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Class inheritance

The second difference between classes and structs is that you can create a class based on an existing class – it inherits all the properties and methods of the original class, and can add its own on top.

This is called class inheritance or subclassing, the class you inherit from is called the “parent” or “super” class, and the new class is called the “child” class.

Here’s the Dog class we just created:

class Dog {
    var name: String
    var breed: String

    init(name: String, breed: String) {
        self.name = name
        self.breed = breed
    }
}

We could create a new class based on that one called Poodle. It will inherit the same properties and initializer as Dog by default:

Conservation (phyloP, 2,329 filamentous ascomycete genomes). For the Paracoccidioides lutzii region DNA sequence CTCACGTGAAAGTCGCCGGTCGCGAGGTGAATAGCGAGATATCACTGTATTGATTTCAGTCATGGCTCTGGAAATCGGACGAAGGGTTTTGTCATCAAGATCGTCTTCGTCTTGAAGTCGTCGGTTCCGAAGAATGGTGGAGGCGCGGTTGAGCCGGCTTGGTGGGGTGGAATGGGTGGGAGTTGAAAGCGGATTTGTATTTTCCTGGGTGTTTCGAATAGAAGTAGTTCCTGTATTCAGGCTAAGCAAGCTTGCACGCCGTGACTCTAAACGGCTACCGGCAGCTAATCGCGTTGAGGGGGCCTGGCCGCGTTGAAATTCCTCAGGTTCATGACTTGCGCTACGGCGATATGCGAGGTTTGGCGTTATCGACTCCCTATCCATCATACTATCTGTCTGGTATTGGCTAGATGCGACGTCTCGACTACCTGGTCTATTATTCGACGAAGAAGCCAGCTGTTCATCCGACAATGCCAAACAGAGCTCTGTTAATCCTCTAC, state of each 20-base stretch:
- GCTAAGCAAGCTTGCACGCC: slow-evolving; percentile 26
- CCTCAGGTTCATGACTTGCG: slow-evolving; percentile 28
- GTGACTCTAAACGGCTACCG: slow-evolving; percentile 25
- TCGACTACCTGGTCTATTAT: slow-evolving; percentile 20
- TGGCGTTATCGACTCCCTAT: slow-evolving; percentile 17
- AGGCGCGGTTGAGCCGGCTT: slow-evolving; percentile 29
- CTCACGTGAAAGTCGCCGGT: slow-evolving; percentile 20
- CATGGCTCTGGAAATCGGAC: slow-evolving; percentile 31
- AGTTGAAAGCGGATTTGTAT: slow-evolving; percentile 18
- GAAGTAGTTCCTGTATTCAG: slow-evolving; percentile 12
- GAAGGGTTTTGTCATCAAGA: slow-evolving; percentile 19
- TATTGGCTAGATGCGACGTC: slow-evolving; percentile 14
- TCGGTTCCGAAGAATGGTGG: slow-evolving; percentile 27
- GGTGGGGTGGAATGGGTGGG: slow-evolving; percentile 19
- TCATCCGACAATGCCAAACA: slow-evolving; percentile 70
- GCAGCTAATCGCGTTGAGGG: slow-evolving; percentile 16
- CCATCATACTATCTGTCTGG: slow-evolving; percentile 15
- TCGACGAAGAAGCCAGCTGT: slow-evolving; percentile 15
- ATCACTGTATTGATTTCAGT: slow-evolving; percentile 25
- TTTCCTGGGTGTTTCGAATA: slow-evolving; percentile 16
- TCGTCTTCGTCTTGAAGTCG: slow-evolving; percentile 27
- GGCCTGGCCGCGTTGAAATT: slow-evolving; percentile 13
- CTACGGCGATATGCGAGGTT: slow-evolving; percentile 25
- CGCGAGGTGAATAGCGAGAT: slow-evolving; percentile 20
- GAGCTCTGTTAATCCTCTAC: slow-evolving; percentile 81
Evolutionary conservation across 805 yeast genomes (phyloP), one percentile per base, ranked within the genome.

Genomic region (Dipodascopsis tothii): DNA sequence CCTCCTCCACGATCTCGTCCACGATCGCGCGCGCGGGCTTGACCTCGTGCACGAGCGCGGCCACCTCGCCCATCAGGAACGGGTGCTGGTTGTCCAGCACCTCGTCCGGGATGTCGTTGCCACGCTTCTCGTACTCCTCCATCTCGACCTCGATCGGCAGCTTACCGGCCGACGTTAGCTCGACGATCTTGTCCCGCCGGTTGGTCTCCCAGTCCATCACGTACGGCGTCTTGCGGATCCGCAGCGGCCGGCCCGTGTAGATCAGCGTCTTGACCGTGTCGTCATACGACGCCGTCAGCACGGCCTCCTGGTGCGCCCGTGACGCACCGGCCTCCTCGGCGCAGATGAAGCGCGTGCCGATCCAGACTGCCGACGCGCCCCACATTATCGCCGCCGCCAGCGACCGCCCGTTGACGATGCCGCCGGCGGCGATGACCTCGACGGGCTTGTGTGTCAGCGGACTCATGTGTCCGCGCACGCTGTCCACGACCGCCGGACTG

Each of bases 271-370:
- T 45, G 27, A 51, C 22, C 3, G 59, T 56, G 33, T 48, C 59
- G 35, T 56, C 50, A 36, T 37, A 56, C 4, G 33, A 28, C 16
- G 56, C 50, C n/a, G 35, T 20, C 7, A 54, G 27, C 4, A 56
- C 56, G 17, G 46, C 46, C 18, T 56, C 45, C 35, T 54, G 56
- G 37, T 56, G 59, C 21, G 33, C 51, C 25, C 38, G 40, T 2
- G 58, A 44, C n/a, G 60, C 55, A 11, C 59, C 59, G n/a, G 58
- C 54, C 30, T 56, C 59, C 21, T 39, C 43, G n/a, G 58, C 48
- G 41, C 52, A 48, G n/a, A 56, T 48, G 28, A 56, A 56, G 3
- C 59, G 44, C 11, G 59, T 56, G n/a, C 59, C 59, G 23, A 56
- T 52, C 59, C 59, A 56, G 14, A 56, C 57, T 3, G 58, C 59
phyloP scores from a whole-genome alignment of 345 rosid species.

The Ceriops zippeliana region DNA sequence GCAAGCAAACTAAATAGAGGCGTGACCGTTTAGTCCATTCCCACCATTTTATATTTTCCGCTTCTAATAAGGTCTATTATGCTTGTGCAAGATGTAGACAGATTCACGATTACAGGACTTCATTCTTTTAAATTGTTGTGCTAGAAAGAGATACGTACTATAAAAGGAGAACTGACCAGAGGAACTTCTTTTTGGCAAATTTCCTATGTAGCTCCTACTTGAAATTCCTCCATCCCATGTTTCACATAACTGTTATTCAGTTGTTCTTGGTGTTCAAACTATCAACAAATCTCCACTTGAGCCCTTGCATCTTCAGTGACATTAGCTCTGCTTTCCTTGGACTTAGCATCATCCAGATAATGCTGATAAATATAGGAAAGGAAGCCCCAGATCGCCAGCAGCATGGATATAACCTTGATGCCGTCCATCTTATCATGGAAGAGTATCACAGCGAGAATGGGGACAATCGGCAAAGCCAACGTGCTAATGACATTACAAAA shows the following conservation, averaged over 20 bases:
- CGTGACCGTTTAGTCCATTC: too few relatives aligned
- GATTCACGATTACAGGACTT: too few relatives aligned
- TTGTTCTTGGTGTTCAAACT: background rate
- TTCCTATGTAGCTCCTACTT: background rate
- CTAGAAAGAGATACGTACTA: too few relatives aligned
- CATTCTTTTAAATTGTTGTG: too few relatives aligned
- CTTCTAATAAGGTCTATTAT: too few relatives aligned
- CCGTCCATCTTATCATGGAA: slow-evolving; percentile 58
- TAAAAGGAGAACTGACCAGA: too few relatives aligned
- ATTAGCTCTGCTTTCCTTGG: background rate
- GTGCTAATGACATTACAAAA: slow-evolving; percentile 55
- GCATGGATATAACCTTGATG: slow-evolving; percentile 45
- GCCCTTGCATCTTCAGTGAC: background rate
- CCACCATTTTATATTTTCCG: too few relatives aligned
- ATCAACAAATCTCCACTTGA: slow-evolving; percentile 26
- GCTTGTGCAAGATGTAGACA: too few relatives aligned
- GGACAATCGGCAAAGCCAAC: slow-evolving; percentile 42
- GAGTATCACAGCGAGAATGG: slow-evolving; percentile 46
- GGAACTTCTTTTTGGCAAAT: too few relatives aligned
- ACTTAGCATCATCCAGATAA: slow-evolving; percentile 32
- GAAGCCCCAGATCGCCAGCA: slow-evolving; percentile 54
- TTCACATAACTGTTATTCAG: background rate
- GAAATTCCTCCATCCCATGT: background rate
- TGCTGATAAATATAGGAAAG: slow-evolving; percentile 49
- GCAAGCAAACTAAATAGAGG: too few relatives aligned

class Poodle: Dog {

}

However, we can also give Poodle its own initializer. We know it will always have the breed “Poodle”, so we can make a new initializer that only needs a name property. Even better, we can make the Poodle initializer call the Dog initializer directly so that all the same setup happens:

class Poodle: Dog {
    init(name: String) {
        super.init(name: name, breed: "Poodle")
    }
}

For safety reasons, Swift always makes you call super.init() from child classes – just in case the parent class does some important work when it’s created.

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